Multi-objective differential evolution for automatic clustering with application to micro-array data analysis.
Bottom Line:
It compares the performances of two multi-objective variants of DE over the fuzzy clustering problem, where two conflicting fuzzy validity indices are simultaneously optimized.A real-coded representation of the search variables, accommodating variable number of cluster centers, is used for DE.Experimental results using six artificial and four real life datasets of varying range of complexities indicate that DE holds immense promise as a candidate algorithm for devising MO clustering schemes.
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Affiliation: Dept. of Electronics and Telecommunication Engg, Jadavpur University, Kolkata, India; E-Mails: kaushik_s1988@yahoo.com ; kundu.debarati@gmail.com ; sayan88tito@gmail.com ; swagatamdas19@yahoo.co.in.
ABSTRACT
This paper applies the Differential Evolution (DE) algorithm to the task of automatic fuzzy clustering in a Multi-objective Optimization (MO) framework. It compares the performances of two multi-objective variants of DE over the fuzzy clustering problem, where two conflicting fuzzy validity indices are simultaneously optimized. The resultant Pareto optimal set of solutions from each algorithm consists of a number of non-dominated solutions, from which the user can choose the most promising ones according to the problem specifications. A real-coded representation of the search variables, accommodating variable number of cluster centers, is used for DE. The performances of the multi-objective DE-variants have also been contrasted to that of two most well-known schemes of MO clustering, namely the Non Dominated Sorting Genetic Algorithm (NSGA II) and Multi-Objective Clustering with an unknown number of Clusters K (MOCK). Experimental results using six artificial and four real life datasets of varying range of complexities indicate that DE holds immense promise as a candidate algorithm for devising MO clustering schemes. No MeSH data available. |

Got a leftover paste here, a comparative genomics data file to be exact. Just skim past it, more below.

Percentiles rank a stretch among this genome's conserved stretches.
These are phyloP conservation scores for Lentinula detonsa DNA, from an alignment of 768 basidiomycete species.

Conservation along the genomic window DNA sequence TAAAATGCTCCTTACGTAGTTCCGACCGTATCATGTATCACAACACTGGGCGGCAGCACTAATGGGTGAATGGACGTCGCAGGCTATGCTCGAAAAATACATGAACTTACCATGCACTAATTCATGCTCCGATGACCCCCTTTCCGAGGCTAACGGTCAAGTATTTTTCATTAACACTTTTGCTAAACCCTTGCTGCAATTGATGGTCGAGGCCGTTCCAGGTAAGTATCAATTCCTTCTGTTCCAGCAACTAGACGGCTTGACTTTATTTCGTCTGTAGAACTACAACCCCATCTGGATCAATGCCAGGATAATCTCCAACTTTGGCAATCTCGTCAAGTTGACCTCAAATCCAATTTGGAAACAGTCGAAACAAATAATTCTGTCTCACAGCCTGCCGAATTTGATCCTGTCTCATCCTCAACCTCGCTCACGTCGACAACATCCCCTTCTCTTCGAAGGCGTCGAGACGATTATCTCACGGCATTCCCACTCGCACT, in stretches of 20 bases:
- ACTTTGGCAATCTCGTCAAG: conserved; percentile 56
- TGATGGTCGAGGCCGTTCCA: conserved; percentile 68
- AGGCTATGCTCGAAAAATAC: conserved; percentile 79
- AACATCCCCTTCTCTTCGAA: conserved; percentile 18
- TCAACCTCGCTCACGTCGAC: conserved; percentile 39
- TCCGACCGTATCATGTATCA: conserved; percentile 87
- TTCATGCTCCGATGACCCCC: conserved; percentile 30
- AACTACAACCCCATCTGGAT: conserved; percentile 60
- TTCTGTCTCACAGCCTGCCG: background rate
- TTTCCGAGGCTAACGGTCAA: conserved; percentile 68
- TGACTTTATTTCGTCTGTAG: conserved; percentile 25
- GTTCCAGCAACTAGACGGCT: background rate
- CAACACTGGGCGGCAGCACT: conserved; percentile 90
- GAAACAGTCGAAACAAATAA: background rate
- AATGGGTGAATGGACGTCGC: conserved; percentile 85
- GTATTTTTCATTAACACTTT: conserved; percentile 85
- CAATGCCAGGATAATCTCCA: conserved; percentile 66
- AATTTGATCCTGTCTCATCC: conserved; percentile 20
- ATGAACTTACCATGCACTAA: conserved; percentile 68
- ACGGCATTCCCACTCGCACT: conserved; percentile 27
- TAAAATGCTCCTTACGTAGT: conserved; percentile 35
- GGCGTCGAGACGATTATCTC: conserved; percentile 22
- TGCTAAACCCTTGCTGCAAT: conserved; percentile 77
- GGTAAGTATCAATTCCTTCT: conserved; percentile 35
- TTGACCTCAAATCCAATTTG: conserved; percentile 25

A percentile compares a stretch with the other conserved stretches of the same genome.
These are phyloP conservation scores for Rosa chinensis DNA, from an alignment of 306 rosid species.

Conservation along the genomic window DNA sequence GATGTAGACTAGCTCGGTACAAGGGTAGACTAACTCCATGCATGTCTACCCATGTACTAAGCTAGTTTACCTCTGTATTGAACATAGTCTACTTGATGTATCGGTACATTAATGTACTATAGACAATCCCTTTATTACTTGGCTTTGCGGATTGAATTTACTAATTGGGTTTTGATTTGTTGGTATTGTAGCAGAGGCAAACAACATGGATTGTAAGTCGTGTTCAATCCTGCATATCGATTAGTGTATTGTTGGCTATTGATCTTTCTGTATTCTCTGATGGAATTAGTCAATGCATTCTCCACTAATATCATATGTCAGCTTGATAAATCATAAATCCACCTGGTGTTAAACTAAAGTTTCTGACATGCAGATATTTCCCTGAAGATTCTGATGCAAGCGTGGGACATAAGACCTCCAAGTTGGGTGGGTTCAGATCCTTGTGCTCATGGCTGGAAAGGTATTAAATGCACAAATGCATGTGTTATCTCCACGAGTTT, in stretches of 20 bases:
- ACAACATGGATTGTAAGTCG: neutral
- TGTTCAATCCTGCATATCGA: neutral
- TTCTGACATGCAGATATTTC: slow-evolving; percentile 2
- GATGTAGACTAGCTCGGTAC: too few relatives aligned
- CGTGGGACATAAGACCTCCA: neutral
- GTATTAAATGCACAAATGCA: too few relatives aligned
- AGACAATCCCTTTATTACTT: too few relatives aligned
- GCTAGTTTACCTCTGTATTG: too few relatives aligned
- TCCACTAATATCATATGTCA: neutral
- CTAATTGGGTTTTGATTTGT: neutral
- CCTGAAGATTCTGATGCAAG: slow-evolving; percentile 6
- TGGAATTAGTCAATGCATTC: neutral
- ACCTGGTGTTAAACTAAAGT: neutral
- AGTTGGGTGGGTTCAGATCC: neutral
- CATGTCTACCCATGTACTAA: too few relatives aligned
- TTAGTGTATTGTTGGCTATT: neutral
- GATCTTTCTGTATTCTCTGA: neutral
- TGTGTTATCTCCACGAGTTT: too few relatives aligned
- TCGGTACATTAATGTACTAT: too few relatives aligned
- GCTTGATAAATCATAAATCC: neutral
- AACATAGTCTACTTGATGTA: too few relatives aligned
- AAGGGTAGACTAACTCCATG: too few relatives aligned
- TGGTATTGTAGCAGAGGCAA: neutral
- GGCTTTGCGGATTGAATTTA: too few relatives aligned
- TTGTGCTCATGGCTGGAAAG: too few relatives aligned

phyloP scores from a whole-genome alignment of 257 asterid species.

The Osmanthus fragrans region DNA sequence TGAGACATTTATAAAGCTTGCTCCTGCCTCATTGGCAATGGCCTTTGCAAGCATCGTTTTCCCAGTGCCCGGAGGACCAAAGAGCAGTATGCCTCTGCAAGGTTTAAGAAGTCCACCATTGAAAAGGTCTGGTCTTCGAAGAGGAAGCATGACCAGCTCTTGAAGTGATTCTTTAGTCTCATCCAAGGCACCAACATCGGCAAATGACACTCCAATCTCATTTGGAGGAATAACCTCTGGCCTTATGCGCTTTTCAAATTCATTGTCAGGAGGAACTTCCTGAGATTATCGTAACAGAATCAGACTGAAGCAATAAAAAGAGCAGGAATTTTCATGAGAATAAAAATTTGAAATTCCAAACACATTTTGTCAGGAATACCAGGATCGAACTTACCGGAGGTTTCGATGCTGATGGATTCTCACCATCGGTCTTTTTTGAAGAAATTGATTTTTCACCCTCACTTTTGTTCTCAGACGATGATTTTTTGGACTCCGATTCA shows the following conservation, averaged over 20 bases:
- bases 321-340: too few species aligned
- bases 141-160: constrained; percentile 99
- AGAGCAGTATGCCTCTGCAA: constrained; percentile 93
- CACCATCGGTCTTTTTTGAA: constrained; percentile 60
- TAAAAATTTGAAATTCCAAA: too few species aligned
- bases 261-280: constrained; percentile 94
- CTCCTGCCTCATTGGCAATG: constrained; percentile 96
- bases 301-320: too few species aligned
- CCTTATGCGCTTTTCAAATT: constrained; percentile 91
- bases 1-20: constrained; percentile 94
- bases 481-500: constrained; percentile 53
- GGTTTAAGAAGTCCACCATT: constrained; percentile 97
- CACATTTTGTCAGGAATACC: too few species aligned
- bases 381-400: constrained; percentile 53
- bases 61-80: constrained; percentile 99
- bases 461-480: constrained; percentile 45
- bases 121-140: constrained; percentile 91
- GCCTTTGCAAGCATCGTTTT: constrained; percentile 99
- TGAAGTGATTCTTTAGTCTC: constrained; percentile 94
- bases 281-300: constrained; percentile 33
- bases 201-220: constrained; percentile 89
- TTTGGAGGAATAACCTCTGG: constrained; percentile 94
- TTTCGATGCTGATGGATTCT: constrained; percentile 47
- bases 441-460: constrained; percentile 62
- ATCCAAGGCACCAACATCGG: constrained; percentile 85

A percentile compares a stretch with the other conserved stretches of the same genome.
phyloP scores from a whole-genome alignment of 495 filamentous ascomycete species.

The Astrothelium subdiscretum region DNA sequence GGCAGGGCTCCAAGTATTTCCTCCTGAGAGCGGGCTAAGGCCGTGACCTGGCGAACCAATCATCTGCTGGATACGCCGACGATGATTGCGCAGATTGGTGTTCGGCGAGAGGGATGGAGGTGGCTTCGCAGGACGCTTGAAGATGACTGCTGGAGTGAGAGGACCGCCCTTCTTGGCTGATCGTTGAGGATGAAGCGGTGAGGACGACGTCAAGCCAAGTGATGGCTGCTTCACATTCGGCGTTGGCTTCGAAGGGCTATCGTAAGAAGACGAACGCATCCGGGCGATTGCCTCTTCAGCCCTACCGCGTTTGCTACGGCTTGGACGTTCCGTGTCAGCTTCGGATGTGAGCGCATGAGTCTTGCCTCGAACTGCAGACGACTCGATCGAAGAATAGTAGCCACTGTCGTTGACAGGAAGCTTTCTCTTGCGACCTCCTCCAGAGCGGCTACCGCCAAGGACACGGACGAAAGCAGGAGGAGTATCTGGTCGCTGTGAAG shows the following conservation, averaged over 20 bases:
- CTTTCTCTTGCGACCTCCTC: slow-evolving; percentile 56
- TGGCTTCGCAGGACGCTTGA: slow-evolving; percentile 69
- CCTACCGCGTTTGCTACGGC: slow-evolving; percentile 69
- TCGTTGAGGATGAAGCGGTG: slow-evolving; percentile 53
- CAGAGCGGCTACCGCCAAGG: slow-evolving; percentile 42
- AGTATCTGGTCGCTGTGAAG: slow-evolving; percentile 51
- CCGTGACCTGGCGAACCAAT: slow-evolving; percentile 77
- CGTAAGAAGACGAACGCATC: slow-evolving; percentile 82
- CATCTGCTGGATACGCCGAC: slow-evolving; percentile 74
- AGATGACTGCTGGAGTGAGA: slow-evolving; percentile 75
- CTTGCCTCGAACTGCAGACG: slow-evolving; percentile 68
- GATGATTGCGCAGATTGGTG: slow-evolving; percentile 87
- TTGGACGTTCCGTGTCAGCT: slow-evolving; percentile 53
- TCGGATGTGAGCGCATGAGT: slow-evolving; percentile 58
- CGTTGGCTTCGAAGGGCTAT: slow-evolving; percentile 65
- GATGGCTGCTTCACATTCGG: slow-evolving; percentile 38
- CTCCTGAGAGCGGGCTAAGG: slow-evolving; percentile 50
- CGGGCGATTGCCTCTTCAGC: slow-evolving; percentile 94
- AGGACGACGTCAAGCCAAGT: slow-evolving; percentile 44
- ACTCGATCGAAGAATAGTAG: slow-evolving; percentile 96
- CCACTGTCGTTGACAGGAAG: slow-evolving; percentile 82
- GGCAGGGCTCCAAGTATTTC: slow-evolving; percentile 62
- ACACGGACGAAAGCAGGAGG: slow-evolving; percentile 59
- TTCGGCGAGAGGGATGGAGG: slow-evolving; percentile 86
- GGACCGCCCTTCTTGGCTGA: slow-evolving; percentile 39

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Mentions: Note that while computing the uij s, using equation (12), if d (m⃗p, Z⃗j) is equal to zero for some p, then uij is set to zero for all i =1,2,…. k, i ≠ j, while upj is set equal to one. Subsequently the centers encoded in a vector are updated using the following assignment:(15)m→p=∑j=1n(upj)q⋅Z→j∑j=1n(upj)qand the cluster membership values are recomputed. Note that the XBq index is a combination of global (numerator) and particular (denominator) situations. The numerator is similar to Jm but the denominator has a factor that gives the separation between to minimum distant clusters. Hence this factor only considers the worst case, i.e. which two clusters are closest to each other and forgets about the other partitions. Here, greater value of the denominator (lower value of whole index) signifies a better partitioning. Thus it is evident that Jq and XBq indices should be simultaneously minimized in order to get good solutions. The two terms at the numerator and the denominator of XBq may not attain their best values for the same partitioning when the data has complex and overlapping clusters, such as remote sensing image and micro-array data. Figure 1 shows, just for the sake of illustration, the final Pareto-optimal front (composed of non-dominated solutions) of one of the runs of the MODE algorithm for the artificial dataset_3 (described in the next section), to demonstrate the contradictory nature of Jq and XB indices. |
View Article: PubMed Central - PubMed
Affiliation: Dept. of Electronics and Telecommunication Engg, Jadavpur University, Kolkata, India; E-Mails: kaushik_s1988@yahoo.com ; kundu.debarati@gmail.com ; sayan88tito@gmail.com ; swagatamdas19@yahoo.co.in.
No MeSH data available.